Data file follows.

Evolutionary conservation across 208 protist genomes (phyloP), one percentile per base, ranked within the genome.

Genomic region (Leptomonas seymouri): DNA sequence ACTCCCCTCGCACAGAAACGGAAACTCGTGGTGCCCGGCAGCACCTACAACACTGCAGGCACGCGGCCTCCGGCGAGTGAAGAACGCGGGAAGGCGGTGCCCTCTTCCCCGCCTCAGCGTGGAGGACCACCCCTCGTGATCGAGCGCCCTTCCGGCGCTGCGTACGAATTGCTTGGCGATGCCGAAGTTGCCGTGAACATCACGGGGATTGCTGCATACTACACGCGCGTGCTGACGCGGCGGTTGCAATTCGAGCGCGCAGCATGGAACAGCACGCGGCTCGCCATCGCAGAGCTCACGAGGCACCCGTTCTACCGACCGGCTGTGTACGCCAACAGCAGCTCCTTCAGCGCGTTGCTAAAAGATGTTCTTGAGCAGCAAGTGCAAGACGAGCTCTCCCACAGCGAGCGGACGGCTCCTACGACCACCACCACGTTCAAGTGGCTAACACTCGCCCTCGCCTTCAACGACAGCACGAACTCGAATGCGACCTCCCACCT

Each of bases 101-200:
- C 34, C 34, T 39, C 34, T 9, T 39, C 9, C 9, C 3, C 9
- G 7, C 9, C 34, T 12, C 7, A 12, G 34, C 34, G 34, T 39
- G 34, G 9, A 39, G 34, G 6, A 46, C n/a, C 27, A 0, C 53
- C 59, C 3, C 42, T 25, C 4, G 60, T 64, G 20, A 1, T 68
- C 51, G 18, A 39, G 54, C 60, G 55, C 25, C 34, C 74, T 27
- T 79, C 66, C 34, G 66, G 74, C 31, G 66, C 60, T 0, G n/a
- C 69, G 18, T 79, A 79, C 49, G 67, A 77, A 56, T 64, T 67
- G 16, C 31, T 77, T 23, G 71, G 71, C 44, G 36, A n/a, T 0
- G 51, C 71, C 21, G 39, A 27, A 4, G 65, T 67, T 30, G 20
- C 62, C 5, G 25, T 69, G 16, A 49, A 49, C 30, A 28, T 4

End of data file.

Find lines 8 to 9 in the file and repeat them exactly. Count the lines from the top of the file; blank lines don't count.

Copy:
- C 51, G 18, A 39, G 54, C 60, G 55, C 25, C 34, C 74, T 27
- T 79, C 66, C 34, G 66, G 74, C 31, G 66, C 60, T 0, G n/a